China’s Communist Party crackdown on Hong Kong gets more menacing by the day. This week’s roundup of democracy advocates including publisher Jimmy Lai is the latest assault on the once-free city, and hardliners in Beijing see Taiwan as the next prize. Given the possibility of a showdown over Taiwan in the next four years, the nature of America’s commitment to the island ought to make more than a passing appearance in the 2020 presidential campaign.
Taiwan’s importance to America’s Pacific alliances has long been recognized. If the U.S. allowed Taipei to fall under Beijing’s control—official or de facto—states like Vietnam would doubt America’s commitment to their independence and draw closer to China. If Beijing can then pry established allies like Japan away from the U.S., the Communist Party would be well on its way to regional hegemony.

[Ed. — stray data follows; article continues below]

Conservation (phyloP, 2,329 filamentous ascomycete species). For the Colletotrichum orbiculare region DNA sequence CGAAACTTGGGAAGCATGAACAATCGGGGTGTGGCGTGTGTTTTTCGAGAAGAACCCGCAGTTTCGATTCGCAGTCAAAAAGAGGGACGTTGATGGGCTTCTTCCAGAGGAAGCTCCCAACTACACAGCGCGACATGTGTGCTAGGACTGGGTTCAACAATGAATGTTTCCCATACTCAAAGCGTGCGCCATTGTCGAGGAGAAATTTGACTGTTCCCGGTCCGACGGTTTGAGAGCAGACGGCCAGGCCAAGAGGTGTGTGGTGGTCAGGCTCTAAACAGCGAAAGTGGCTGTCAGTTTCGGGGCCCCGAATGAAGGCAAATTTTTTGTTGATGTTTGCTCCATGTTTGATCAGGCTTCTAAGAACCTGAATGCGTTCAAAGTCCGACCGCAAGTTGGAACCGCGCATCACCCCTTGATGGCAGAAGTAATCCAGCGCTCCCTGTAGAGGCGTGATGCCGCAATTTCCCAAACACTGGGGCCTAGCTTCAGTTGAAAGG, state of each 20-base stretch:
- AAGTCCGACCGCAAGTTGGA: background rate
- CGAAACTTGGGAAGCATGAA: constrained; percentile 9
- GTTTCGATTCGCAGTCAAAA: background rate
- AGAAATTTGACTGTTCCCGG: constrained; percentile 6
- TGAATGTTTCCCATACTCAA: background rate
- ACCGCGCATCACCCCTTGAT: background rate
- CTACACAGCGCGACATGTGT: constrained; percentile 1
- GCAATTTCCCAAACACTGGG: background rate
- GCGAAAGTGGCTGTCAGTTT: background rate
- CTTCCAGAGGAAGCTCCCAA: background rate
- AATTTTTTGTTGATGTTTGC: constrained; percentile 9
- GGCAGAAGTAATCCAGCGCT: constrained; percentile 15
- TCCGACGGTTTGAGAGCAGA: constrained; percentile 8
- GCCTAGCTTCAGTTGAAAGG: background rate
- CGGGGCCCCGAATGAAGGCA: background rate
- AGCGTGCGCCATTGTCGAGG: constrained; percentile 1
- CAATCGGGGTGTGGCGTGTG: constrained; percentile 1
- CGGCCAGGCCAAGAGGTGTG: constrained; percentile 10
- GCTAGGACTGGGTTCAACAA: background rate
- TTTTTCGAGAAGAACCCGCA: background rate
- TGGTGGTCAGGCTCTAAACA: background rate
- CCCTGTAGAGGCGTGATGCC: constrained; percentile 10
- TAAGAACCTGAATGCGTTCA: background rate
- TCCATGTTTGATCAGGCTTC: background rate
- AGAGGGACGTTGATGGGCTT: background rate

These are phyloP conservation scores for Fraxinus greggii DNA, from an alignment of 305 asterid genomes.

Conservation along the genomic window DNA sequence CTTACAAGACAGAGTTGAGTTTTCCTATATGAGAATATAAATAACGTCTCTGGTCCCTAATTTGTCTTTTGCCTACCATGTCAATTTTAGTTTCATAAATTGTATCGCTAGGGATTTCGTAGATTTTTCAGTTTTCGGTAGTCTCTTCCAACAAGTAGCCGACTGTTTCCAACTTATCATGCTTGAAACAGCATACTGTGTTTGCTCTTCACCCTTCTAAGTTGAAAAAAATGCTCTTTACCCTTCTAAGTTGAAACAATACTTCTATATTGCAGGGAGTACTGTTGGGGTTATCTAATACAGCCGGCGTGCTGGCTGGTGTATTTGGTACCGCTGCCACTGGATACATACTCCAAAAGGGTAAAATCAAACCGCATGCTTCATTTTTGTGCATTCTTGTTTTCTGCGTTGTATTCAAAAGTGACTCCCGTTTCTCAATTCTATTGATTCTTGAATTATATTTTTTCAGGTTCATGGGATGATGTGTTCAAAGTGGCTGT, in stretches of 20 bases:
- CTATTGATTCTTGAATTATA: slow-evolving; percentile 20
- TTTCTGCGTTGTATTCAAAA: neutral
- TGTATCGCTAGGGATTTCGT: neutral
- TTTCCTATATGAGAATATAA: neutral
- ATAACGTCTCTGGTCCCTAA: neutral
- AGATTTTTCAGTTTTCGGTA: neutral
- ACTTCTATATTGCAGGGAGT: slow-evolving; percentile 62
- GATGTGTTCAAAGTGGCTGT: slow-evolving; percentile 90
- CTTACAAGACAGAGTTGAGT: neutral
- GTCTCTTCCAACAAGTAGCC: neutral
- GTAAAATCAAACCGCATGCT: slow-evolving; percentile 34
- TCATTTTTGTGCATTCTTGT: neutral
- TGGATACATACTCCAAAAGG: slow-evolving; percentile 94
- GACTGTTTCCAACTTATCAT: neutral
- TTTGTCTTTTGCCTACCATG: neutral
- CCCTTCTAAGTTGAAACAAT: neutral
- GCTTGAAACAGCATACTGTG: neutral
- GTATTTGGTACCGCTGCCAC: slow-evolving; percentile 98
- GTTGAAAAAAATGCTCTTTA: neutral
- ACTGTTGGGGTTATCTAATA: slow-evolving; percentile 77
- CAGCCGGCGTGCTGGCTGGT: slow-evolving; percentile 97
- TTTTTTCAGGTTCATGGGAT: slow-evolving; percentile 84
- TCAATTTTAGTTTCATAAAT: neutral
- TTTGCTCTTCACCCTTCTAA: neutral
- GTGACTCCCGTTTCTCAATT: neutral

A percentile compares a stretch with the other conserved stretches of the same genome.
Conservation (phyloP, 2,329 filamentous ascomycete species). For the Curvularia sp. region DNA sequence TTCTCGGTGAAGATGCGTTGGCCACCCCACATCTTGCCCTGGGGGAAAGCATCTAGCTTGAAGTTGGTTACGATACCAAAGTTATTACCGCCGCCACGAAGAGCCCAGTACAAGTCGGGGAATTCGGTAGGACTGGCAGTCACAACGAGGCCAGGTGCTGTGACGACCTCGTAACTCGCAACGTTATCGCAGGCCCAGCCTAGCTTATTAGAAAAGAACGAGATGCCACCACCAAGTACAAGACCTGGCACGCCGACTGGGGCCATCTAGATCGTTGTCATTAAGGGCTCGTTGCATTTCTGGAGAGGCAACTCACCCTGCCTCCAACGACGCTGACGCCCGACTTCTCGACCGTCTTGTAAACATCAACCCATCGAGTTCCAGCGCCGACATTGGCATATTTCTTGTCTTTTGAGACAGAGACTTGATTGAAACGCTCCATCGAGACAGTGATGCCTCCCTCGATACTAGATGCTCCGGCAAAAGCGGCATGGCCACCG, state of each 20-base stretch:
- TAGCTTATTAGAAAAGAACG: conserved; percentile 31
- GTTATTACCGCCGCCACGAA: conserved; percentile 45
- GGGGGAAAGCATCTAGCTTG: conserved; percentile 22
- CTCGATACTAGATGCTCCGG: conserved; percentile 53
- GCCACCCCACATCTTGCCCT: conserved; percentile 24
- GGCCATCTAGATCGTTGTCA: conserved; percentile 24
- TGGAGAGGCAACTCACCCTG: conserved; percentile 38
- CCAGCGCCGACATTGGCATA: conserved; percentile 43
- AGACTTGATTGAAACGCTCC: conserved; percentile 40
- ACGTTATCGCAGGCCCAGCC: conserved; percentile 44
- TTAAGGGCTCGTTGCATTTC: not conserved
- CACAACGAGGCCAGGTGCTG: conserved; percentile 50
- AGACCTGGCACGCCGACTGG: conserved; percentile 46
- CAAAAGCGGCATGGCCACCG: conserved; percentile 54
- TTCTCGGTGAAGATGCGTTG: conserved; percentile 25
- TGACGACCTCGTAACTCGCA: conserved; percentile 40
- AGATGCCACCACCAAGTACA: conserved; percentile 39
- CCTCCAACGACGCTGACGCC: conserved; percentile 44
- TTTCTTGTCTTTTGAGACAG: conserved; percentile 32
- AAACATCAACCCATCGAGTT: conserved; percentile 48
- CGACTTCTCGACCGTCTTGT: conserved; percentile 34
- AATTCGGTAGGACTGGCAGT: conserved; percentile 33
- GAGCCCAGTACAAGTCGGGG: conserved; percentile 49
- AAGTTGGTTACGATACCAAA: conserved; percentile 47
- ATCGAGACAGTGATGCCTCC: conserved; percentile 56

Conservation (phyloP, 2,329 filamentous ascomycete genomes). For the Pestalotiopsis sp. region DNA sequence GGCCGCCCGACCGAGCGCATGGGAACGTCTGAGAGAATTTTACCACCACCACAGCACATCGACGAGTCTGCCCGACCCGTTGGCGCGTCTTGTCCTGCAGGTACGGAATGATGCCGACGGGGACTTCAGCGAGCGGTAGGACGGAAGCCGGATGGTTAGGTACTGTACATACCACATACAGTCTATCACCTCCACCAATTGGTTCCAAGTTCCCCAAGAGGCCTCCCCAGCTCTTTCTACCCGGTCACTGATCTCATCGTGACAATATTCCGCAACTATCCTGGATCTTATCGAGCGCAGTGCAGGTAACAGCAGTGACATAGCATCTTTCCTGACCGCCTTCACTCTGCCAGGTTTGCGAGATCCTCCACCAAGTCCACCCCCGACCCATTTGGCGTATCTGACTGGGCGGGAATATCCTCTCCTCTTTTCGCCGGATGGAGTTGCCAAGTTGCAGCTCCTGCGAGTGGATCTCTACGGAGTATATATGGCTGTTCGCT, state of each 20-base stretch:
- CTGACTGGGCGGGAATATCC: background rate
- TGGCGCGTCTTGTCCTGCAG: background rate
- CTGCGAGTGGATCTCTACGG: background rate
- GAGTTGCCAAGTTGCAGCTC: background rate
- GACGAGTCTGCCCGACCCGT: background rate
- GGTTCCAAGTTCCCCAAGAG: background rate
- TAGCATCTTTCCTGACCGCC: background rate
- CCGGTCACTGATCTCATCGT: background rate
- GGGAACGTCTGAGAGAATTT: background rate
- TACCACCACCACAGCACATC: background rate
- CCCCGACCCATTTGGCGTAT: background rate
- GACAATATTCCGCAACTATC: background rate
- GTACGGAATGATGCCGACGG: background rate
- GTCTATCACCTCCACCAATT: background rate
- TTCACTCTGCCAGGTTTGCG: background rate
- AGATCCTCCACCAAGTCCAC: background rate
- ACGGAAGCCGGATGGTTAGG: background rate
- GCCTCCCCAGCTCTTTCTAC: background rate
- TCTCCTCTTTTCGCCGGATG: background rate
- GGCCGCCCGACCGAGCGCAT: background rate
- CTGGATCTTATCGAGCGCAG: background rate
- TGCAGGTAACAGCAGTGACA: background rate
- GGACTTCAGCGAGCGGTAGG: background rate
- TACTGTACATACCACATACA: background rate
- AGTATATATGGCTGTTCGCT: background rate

Beyond traditional grand strategy, Taiwan now has a special significance because of its technological prowess. TSMC, based in Taiwan, is the world’s leading manufacturer of semiconductors, and it is consolidating its position. Its shares have surged this summer and U.S.-based Intel announced recently it might exit the chip-manufacturing business.
That puts Taiwan in the middle of the U.S.-China tech rivalry. China aims to lead the world in high-tech products and it has relied on computer chips made by TSMC. The U.S. is also wooing TSMC, which announced in May it would open a factory in Arizona. U.S. sanctions are making it impossible for China’s Huawei to buy chips from TSMC. Political scientist Graham Allison has speculated that Beijing may see the tech rivalry as cause to take control of the island and its flagship company by force.
Which brings us back to U.S. politics. China has been intensifying its military exercises near Taiwan, and coercion or even an assault of some kind rank high among the national-security crises the next President may face.